Sunday 19 November 2017

Vivid memories of a violent past protect Portugal from populists

Popular Portuguese President Marcelo Rebelo de Sousa meets locals on the streets of Evora, Alentejo, on Thursday. Photo: Patricia De Melo Moreira/Getty
Popular Portuguese President Marcelo Rebelo de Sousa meets locals on the streets of Evora, Alentejo, on Thursday. Photo: Patricia De Melo Moreira/Getty

Mary Fitzgerald

As far-right populism sweeps so much of Europe - though the results of the recent Dutch elections suggest it may already be losing some of its momentum - it can be just as instructive to examine where it has failed to gain a foothold.

While certain ingredients - flailing economies and concerns over immigration - have fed the rise of ultra-nationalist and Eurosceptic movements in various parts of the continent, in other places particular historical contexts have helped to immunise.

Take Portugal, where far-right populism is absent. On a recent visit to Lisbon, Portuguese officials explained how their country had avoided the populist trap partly due to grim - and still vivid - memories of the era of Antonio Oliveira Salazar, Europe's longest-serving dictator.

Salazar's repressive regime, which included secret police notorious for their brutality, lasted for over four decades until he was overthrown in 1974.

Just as Irish people of a certain generation view Ireland's joining of the EU in 1973 as an opening up in so many ways, Portuguese old enough to remember the dark days of Salazar consider securing EU membership in 1986 a key step in their transition from dictatorship.

Portuguese also say their experience of immigration has been different.

Those who have moved to the country from former colonies like Brazil, Angola and Mozambique plus eastern Europe are considered relatively well integrated.

Prime Minister Antonio Costa has boasted he is the first person of Indian origin - his family roots are in Goa, the former Portuguese enclave in India - to lead a European country.

Portugal has offered to host more refugees than had been determined by the EU quota system. The strikingly designed pink minaret of Lisbon's 20-year-old central mosque rises above a central district of the capital, serving a congregation largely drawn from the African diaspora.

Other Portuguese say a careful balance of political dynamics has ensured more radical elements - whether of the right or of the left - are kept in check several years after the country got a bailout when the financial crisis bit hard.

"You can be popular without being populist," says President Marcelo Rebelo de Sousa, who helped write Portugal's constitution in 1976 and was a well-known TV pundit before he was elected last year.

As president, the centre-right Mr Rebelo de Sousa's role is largely ceremonial - his penchant for selfies has become something of a trademark - but his political cohabitation with Socialist prime minister Mr Costa has helped burnish the latter's centrist credentials.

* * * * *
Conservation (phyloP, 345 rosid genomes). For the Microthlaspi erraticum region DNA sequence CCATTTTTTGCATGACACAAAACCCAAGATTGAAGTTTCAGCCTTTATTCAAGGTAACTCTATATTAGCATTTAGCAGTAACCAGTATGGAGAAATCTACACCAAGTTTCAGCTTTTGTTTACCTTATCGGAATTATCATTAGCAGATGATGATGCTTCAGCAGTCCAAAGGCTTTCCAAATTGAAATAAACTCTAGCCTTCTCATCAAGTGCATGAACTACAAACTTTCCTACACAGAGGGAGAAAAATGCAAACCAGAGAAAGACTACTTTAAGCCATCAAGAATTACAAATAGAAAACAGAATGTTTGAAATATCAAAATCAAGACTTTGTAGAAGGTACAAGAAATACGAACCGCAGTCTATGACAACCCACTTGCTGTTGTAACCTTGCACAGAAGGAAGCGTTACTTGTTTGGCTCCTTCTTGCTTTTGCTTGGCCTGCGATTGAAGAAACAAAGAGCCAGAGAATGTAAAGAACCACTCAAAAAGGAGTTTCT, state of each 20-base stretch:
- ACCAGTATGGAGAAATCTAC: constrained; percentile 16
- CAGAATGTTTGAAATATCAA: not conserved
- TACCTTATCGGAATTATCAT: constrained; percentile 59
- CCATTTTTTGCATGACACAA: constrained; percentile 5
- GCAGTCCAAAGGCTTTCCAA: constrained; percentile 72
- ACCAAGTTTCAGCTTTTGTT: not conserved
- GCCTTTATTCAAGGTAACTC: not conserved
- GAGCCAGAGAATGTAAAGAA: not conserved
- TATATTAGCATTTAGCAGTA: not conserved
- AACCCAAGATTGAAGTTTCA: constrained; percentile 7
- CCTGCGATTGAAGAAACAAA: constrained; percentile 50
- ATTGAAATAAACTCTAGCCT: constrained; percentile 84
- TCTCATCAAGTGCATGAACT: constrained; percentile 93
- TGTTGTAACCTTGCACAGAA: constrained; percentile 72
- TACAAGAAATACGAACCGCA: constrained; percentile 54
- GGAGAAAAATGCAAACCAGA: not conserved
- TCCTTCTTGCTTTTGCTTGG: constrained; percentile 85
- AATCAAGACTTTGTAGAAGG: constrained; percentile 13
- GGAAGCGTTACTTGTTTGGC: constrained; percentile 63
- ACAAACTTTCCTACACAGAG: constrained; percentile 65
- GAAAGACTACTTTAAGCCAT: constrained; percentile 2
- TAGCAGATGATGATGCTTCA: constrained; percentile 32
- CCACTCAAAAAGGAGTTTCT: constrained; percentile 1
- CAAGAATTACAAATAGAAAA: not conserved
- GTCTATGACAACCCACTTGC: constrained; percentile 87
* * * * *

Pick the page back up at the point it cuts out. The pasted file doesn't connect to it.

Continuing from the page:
When Mr Costa took office in November 2015, he built a coalition with the far left that raised some eyebrows.

Conservatives labelled the resulting government the 'geringonca', which translates along the lines of an unlikely contraption built of spare parts. Mr Costa's pledges to row back austerity measures while at the same time meeting tough fiscal targets were also met with scepticism.

But in the 16 months since he became prime minister, Mr Costa has defied the expectations of many, both inside and out of Portugal.

According to figures released last month, his government slashed the budget deficit last year by more than half to just under 2.1pc of GDP.

Under Mr Costa, state pensions, wages and working hours have been restored to what they were before Portugal's bailout. The country's economy has experienced an arc of growth for a couple of years now: in the third quarter of 2016 it recorded a faster growth rate than any other EU member state. Unemployment is at a five-year low.

But there are still dark clouds. As the European Commission warned this week, the situation of Portugal's banks remains precarious and public debt continues to rise, making the country more vulnerable than most to any future shocks to the eurozone, such as a possible victory for the far-right Eurosceptic Marine Le Pen in the forthcoming French presidential elections.

One way Portugal seeks to stave off further economic woes is through more foreign investment. Its tourism sector is booming, capturing holidaymakers concerned about security in places like Morocco, Tunisia and Egypt.

The government has also set up a task force to lure investment away from the UK following the Brexit vote, presenting itself as a haven of relative stability in a continent beset by political upheaval.

Irish Independent

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